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arma . . . mihi, in emphatic correspondence with equos . . . hostis, a similar service deserving a similar reward.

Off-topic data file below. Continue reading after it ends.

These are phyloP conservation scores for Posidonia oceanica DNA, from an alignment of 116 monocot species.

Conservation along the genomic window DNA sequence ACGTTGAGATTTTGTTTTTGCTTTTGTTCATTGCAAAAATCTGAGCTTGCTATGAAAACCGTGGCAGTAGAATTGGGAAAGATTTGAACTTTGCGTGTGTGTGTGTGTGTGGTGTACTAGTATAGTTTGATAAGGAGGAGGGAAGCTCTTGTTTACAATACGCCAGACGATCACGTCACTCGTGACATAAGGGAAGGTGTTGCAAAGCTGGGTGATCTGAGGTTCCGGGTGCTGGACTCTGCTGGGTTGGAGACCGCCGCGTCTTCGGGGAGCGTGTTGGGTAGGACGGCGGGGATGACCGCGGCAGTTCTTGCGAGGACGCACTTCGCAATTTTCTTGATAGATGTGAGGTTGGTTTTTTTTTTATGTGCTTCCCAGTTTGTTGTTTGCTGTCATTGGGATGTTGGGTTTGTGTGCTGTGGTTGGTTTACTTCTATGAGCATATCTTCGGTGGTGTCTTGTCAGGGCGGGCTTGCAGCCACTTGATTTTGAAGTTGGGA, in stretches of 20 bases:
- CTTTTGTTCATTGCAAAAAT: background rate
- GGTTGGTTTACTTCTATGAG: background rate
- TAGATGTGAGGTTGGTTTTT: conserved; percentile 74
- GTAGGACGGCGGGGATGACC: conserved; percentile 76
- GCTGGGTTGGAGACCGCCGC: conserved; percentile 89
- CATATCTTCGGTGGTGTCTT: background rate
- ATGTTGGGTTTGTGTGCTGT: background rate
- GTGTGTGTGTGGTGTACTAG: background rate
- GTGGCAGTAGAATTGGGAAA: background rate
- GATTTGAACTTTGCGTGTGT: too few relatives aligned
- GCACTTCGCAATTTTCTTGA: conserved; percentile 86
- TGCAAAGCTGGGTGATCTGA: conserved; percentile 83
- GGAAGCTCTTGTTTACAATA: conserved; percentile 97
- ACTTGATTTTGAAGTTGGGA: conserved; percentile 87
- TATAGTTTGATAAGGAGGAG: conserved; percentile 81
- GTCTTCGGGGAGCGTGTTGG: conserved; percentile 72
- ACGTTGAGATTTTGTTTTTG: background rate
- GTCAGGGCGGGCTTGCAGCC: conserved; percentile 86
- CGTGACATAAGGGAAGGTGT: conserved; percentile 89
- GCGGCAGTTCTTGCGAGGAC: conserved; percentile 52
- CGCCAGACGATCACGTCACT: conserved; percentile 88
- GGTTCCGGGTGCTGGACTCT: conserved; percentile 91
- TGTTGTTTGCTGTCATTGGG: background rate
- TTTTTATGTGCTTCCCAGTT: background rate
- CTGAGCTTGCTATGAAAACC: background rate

fuerit . . . Aiax. These words have been variously corrected, as by Muretus to ferat haec ut dignior Aiax, while benignior has been generally explained, on the analogy of its use as an epithet of trees and fields which produce largely (cf. 270, n., Amor. I. x. 56, “praebeat Alcinoi poma benignus ager”), to mean ‘more beneficent,’ ‘more helpful,’ ‘melius meritus,’ an explanation denounced by Bentley as ‘neither Latin nor sense.’ Heinsius suggested that it might have the force of ‘qui benignius habetur,’ ‘gratiosior,’ ‘blandior’ (‘more acceptable,’ almost ‘more persuasive’), but confessed himself unable to find a parallel, and Burmann's endeavour (on Petron. xliv.) to support this meaning seems to be unsuccessful. Bentley (who was, however, inclined to reject this and the preceding line) no doubt gives the right explanation, ‘even Ajax himself, as much as he is my enemy, would reward my services more generously’ (Pref. to Phalaris, p. 1xx.); there is then a reference to the ironical proposal of Ajax in 102. The imperative negate is equivalent to a conditional clause (si negaveritis), Roby, § 1557, R. § 651 n. Cf. XIV. 488 n.

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